In part one of this series I gave you a little bit of bad news when I explained how dieting is hard and how our body’s reaction is to make sure that we maintain homeostasis, keeping everything with normal conditions and not losing weight. If you have a cat you’ll probably know that he or she likes things to stay the same, they don’t like radical changes to their environment. The human body works in the same way, keeping everything stable so that it keeps working perfectly. There are some hormones that play an especially important role in this, including insulin, leptin and ghrelin.
All of the hormones in the body work like messengers whose purpose it is to keep us alive and healthy. But how can we trick them and win the battle for successful weight loss? For this you need to know enough about them so that you can develop the correct strategy to win the game. And that’s really what it is — it’s not a war, it’s a game, and if you know what to expect then you can make a plan that will let you win.
Let’s start by looking at two hormones, leptin and ghrelin, which are responsible for satisfying our hunger.
Leptin is a peptide hormone that is secreted by fat tissue (adipose). The amounts that are secreted depend on how much fat you are carrying. Leptin sends a signal to the central nervous system and the hypothalamus then tells the body when it’s satisfied and thus maintain high fat levels in the body. Leptin helps decrease our food intake, it increases our metabolic rate, inhibits the release and synthesis of insulin and increases activity levels. Leptin levels are not affected by one single meal, it can take feeding and fasting for several days to have an effect on them. This may sound a little awkward and when you have excess body fat you should not feel hungrier — although most people who do have excess body fat feel much more hungry. The reason for this is that continuously consuming excess calories and not paying attention to the signals telling us that we are satisfied can cause leptin resistance. Leptin is then still secreted, however the brain does not respond. This increases hunger and decreases the metabolic rate, the body then enters starvation mode and starts to preserve energy, and you will gain weight even if you are eating less calories than before.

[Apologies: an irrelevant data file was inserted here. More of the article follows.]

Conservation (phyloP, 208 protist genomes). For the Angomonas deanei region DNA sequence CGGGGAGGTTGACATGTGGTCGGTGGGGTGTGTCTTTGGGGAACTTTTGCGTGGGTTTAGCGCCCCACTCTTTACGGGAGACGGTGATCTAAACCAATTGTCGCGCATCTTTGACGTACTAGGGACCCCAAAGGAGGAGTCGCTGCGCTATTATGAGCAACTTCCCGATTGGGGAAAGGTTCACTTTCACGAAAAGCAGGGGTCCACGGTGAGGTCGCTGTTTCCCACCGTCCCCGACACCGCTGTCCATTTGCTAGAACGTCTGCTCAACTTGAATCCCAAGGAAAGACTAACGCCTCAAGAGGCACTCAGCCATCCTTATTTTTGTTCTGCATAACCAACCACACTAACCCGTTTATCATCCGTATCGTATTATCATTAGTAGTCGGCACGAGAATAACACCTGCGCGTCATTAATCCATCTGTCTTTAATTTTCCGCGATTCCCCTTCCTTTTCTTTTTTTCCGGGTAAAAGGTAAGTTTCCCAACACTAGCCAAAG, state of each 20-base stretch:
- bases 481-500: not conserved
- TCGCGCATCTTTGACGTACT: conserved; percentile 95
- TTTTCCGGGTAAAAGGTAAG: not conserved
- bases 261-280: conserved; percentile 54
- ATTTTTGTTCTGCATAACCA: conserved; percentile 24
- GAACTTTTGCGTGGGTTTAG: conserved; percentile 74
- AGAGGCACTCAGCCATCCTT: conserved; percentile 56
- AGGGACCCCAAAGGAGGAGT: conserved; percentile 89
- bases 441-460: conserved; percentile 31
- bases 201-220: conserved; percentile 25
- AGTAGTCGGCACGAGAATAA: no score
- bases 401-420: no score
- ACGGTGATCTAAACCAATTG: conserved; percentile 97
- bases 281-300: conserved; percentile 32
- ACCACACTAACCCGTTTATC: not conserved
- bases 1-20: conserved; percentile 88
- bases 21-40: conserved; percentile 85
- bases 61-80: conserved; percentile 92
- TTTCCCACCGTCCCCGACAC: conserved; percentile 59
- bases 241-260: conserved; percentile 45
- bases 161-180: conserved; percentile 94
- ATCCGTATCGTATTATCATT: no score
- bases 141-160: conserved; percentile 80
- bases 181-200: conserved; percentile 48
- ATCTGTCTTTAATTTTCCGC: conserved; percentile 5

Another hormone is ghrelin, which signals the brain to feel hungry and plays an important role in body fat levels and regulating calories. Ghrelin is a peptide hormone secreted primarily in the stomach when it is empty, although also by small intestine, pancreas and the brain. Ghrelin is a hormone that increases growth, cortisol, prolactin secretion and also adrenocorticotropic hormone (ACTH) which triggers the pituitary glands to release cortisol. Ghrelin levels will lower shortly after a meal and its primary role is to regulate appetite, so if you are on a diet your ghrelin levels are mostly higher which will very much challenge your diet. It can also have effects on sleep, behavior, taste sensation and carbohydrate metabolism as well.
If after reading this you feel disheartened then don’t worry, you can definitely still win. However, it is important that you minimize or ideally not consume any industrial ultra-processed foods. They tend to make us want to eat more and more and more but they are not supplying the body with enough nutrients, instead they contain preservatives and additives and they make sure to make you addicted so that you will buy them again. So calories are definitely important, however if you want long-term and successful weight loss then you need to focus on high quality and nutrient dense foods that will keep all of your hormones are happy and healthy.
Part 3 of this series is all about the most famous hormone, insulin!
“Losing Weight: A Battle Against Fat And Biology”; https://www.npr.org/sections/health-shots/2011/10/31/141794801/losing-weight-a-battle-against-fat-and-biology
“Ghrelin enhances in vivo skeletal muscle but not liver AKT signaling in rats”; https://pubmed.ncbi.nlm.nih.gov/18070752/
“Effects of weight change on plasma leptin concentrations and energy expenditure”; https://pubmed.ncbi.nlm.nih.gov/9360521/
“What Is Ghrelin? All You Need to Know About This Hormone”; https://www.healthline.com/nutrition/ghrelin